In addition, practically every state has requirements for installing approved smoke detectors, while carbon monoxide detectors are additionally mandated in 27 states.
Most state laws prohibit landlords from adding language to a lease to waive the tenant’s right to a habitable home.
Meanwhile, tenants are generally obligated to keep the premises in a safe and clean condition. While standards vary by state, this requirement usually means that nothing in the tenant’s unit can put another tenant in danger or cause permanent damage to the property.
Even though the landlord owns the property, they can’t access the home whenever they like. That’s because tenants have the right to privacy, and the landlord can enter only for specific reasons. If your landlord must enter the property to check on something or do a repair, they generally must give you advance notice. Most states require landlords to provide at least 24 hours' notice before entering, except in the case of emergencies, when they can enter without notice.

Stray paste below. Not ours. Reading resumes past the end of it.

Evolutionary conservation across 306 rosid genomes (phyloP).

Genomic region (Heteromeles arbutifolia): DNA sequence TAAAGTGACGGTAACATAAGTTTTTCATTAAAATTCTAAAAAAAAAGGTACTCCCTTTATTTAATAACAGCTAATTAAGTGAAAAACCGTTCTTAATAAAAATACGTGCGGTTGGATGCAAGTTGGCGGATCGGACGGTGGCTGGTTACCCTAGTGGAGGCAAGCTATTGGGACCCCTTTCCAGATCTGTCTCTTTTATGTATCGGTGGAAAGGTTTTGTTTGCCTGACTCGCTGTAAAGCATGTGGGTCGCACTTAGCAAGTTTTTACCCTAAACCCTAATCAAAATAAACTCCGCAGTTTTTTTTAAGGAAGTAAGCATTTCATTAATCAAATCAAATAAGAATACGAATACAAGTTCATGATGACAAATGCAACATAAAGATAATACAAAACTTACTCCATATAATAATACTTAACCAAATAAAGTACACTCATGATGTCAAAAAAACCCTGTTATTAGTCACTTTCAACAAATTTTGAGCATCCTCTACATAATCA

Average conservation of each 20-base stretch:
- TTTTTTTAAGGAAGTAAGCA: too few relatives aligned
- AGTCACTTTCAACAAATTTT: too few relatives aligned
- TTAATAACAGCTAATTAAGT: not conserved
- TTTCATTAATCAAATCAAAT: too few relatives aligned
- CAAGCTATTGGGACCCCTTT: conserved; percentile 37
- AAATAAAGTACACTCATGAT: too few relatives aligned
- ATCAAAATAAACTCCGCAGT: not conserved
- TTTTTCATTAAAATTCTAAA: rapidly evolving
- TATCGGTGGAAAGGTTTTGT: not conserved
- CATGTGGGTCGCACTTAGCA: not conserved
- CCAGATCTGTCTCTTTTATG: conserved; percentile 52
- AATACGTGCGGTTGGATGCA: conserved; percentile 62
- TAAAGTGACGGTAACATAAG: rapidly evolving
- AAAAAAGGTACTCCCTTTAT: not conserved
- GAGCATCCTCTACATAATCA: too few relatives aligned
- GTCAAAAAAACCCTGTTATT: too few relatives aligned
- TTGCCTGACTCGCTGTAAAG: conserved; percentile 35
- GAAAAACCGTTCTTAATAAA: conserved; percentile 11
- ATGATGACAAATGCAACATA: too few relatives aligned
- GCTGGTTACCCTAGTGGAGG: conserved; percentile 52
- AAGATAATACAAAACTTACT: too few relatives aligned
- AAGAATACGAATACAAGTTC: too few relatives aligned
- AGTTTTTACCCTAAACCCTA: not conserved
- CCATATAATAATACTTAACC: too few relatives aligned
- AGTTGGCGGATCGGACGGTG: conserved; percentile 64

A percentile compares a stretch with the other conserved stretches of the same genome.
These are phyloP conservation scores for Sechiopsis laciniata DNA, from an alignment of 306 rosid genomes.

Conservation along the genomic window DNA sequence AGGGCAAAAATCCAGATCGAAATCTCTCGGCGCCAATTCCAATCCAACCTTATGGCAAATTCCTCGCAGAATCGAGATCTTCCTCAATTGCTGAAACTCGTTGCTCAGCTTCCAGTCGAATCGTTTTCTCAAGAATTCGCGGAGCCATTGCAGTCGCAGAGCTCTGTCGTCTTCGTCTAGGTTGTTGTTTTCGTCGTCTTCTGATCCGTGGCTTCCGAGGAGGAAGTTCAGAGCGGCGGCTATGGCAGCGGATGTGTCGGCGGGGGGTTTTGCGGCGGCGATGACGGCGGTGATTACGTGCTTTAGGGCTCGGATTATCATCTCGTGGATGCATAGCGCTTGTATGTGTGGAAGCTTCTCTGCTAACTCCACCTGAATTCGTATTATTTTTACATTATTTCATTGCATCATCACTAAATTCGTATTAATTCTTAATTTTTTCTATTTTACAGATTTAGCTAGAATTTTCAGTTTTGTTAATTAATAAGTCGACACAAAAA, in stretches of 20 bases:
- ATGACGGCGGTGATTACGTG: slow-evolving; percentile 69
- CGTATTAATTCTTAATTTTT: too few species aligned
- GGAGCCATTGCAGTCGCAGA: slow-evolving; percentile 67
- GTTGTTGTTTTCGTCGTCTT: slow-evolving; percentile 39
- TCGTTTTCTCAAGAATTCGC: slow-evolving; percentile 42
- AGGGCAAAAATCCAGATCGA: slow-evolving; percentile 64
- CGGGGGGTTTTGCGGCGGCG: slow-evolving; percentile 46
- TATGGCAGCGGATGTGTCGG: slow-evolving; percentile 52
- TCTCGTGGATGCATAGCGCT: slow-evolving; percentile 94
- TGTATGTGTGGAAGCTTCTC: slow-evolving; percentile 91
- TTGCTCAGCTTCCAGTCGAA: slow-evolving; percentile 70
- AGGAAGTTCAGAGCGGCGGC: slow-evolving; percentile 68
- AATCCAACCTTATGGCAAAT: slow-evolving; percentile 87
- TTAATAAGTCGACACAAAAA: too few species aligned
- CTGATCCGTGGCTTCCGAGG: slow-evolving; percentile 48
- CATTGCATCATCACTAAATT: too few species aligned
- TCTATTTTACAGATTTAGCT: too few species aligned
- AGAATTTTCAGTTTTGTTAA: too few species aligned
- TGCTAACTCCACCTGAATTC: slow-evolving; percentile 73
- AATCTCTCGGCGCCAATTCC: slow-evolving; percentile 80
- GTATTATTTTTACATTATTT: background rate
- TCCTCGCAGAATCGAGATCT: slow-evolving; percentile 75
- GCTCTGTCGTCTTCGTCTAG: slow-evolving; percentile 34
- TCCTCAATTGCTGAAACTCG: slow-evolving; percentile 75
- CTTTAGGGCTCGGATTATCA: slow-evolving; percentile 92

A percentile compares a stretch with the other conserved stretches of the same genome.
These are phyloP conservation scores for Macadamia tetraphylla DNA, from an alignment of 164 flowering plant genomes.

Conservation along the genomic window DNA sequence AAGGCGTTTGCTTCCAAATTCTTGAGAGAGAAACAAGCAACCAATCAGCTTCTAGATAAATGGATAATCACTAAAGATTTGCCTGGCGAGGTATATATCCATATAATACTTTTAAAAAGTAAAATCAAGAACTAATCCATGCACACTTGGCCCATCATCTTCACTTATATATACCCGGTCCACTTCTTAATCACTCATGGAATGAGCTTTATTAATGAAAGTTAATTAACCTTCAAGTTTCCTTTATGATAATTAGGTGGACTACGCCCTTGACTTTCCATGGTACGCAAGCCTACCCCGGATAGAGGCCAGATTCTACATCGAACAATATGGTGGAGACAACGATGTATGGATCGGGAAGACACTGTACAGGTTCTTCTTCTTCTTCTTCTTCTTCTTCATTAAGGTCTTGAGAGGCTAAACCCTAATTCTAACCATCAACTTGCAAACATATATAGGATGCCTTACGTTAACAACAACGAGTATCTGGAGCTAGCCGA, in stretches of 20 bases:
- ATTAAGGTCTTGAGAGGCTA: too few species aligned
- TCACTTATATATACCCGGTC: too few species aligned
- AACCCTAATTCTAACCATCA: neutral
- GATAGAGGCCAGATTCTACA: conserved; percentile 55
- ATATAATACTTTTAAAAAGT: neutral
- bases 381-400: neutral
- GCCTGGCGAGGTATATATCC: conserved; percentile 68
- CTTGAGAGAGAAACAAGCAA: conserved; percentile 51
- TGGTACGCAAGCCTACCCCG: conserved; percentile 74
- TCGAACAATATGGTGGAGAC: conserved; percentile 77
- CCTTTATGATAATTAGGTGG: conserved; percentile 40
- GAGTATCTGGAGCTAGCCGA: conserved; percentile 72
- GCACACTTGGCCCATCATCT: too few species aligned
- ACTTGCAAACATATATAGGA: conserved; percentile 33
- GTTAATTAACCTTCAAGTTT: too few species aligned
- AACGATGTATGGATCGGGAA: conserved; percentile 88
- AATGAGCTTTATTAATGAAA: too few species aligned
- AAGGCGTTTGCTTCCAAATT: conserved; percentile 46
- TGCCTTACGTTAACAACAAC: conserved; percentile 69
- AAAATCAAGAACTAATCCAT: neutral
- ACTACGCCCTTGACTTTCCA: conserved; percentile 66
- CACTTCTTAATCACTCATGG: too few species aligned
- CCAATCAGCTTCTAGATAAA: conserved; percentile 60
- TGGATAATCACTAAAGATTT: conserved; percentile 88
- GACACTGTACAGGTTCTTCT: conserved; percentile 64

A ruling by the U.S. Supreme Court on Aug. 26, 2021, struck down a national eviction moratorium ordered by the U.S. Centers for Disease Control and Prevention set to last until Oct. 3, 2021. Pending further action by Congress, the only remaining COVID-related eviction moratoriums are those enacted by states or local jurisdictions.
If your landlord plans to evict you, they must give you adequate notice, usually in writing. What constitutes “adequate” varies, but it is usually 30 or 60 days, depending on location and circumstances. If you have violated your rental agreement, however, it can be as short as three to five days.
There are two broad types of eviction notices:
If you receive an eviction notice, you have a few options:
If you do nothing and continue to live in the rental, your landlord will file a lawsuit to evict you (this is usually called an unlawful detainer lawsuit). The court will set a date and time for your hearing or trial before a judge. To win, your landlord must prove you did something that justifies ending the tenancy. 
Eviction procedures vary by state and locality. If you have a complicated eviction case, consider contacting an attorney who can help you understand your rights and provide recommendations on how to proceed.